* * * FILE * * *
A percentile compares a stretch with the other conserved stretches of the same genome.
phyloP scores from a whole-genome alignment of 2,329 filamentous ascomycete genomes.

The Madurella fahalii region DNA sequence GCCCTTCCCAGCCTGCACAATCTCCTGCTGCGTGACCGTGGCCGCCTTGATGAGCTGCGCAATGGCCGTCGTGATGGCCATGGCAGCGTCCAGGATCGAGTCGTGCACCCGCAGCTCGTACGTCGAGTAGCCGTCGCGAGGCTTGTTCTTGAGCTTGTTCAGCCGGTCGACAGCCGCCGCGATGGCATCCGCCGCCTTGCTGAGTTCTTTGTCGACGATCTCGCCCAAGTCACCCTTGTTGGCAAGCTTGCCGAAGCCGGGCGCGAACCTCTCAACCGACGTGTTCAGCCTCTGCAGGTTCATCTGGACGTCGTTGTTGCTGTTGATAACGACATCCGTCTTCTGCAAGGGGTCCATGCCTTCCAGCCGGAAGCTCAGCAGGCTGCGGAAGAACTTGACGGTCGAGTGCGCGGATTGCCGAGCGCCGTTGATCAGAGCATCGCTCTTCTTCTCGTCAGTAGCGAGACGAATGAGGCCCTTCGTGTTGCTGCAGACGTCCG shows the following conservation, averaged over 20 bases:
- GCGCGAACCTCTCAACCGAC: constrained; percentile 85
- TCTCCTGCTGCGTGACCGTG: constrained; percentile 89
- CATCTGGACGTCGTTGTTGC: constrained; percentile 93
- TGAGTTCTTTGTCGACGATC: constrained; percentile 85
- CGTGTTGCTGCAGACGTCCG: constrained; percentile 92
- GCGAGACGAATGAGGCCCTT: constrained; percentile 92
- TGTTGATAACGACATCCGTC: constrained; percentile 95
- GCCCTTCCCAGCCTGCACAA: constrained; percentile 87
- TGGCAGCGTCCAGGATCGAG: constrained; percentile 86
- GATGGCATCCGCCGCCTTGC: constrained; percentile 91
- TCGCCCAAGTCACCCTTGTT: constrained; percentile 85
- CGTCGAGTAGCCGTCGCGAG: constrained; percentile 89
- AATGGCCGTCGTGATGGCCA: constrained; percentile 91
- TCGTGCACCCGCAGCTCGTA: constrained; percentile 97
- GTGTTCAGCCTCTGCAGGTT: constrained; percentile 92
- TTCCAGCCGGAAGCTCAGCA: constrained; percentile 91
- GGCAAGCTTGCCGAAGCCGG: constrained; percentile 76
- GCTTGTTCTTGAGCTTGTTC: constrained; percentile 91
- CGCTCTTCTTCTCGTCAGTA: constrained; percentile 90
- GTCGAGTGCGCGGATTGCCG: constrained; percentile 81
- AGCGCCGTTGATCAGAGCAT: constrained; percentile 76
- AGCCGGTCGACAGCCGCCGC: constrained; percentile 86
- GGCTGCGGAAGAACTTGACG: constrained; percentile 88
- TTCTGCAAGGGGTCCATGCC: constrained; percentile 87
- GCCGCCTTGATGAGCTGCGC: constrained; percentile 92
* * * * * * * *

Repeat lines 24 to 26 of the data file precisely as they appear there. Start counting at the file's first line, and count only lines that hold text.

- AGCGCCGTTGATCAGAGCAT: constrained; percentile 76
- AGCCGGTCGACAGCCGCCGC: constrained; percentile 86
- GGCTGCGGAAGAACTTGACG: constrained; percentile 88